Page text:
Bernie Sanders and Joe Biden at the Democratic presidential primary...

Bernie Sanders and Joe Biden at the Democratic presidential primary debate Tuesday in Charleston, S.C. Credit: AP / Patrick Semansky

The battle of Charleston

"I'm hearing my name get mentioned a little bit tonight. I wonder why?" said Bernie Sanders. That was a humblebrag from the leftist candidate who is now a strong front-runner for the Democratic 2020 nomination. But he wasn't the only candidate dodging arrows at Tuesday night's debate in Charleston, South Carolina. Not when there were billionaires to take aim at, either onstage or writing checks.

One of them, Mike Bloomberg, opened with an attack on Sanders over reports suggesting Russia wanted him as the Democrats' choice. Then Bloomberg went into a defensive crouch as Elizabeth Warren, renewing the attack on how women were treated at his company, recounted a lawsuit allegation that he'd told a pregnant employee to "kill it." Bloomberg protested: "I never said that" and "I'm sorry if she heard what she thought she heard."

Warren also tried a takedown of Sanders, who eclipsed her as a favorite of progressive voters. "Bernie and I agree on a lot of things, but I think I would make a better president," she said, charging Sanders hasn't shown how he will accomplish or win enough allies for the agenda. "Progressives have got one shot, and we need to spend it with a leader who will get something done."

Pete Buttigieg, Amy Klobuchar and others warned that a Sanders ticket could cost Democrats the House majority they won in 2018. Alluding to Sanders' comments in Sunday's "60 Minutes" interview about communist Cuba, Buttigieg said those lawmakers will lose if their presidential candidate "is telling people to look at the bright side of the Castro regime."

Bloomberg, whose overall performance was steadier than last week's, jumped in to boast of the $100 million he spent for the Democratic candidates in 2018, which "put Nancy Pelosi in charge, and gave the Congress the ability to control this president." But Bloomberg slipped up by starting to say "I bought" before catching himself and saying, "I got them" elected. It's more ammo for foes who say he's trying to buy his way into the nation's highest office.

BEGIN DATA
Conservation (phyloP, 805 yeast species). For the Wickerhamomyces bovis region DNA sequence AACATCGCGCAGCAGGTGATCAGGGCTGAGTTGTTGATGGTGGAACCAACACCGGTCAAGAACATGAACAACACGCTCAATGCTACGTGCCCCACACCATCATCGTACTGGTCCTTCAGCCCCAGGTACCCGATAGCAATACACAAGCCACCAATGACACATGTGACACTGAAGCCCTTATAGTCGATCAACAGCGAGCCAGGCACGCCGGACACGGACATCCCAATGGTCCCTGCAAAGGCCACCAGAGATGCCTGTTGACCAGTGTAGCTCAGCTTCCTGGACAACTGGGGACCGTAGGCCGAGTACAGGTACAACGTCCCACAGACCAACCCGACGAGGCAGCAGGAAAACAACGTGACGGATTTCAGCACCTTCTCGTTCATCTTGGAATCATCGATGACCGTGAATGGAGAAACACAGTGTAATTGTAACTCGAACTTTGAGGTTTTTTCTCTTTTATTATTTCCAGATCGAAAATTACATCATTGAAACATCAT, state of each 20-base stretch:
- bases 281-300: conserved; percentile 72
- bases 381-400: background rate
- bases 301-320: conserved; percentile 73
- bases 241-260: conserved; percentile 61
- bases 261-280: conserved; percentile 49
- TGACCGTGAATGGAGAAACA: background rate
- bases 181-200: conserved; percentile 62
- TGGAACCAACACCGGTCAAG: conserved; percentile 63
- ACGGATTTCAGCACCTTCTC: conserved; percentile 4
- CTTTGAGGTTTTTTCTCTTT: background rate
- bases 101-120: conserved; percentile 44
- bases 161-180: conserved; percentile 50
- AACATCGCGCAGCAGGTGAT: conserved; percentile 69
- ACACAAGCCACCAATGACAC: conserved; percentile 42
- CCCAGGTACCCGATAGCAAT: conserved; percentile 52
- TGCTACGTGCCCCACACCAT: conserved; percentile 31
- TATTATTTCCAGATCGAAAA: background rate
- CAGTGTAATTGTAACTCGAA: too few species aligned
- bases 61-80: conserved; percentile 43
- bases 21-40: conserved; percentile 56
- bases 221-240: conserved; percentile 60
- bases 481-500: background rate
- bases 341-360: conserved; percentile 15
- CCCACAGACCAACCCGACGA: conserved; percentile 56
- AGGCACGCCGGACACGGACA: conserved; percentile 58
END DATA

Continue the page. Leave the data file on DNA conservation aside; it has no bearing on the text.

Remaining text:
Sanders fought back at Buttigieg for accepting contributions from billionaires. In response, Buttigieg looked directly into the camera and said, "If you’re watching right now and you’re a billionaire, I will raise your taxes. But if you’d like to defeat Donald Trump, please … donate the legal maximum of $2,800.”

The other billionaire candidate, Tom Steyer, hasn't gotten much attention from rivals in past debates. But polls indicate his heavy ad spending in South Carolina has cut into Joe Biden's precarious lead there for Saturday's primary. The former vice president forcefully ripped him for a past investment in private prison systems “after he knew that in fact what happened was, they hogtied young men.” Steyer said he got out of it after he learned about the mistreatment.

Sanders has a regret

Biden touted his gun control record and hit Sanders for voting to protect gun manufacturers from lawsuits. That prompted a Sanders concession. "I have cast thousands of votes, including bad votes,” Sanders said. “That was a bad vote.”

Buttigieg, 38, went back to his campaign's opening theme of generational change in a call to reject both Trump and Sanders."I am not looking forward to a scenario where it comes down to Donald Trump, with his nostalgia for the social order of the 1950s, and Bernie Sanders, with a nostalgia for the revolutionary politics of the 1960s,” Buttigieg declared.

Warren said Bloomberg is unacceptable to lead the Democratic Party when he spent millions in the past on Republican candidates, such as South Carolina's Sen. Lindsey Graham. Bloomberg “cannot earn the trust of the core of the Democratic Party,” she said. “He is the riskiest candidate standing on this stage.”

Klobuchar served up a Midwesternism in faulting Trump's approach with foreign adversaries such as North Korea's Kim Jong Un. "He literally thinks he can go over and bring a 'hotdish' to the dictator next door, and he thinks everything is going to be fine," she said. "He has not done it with our allies."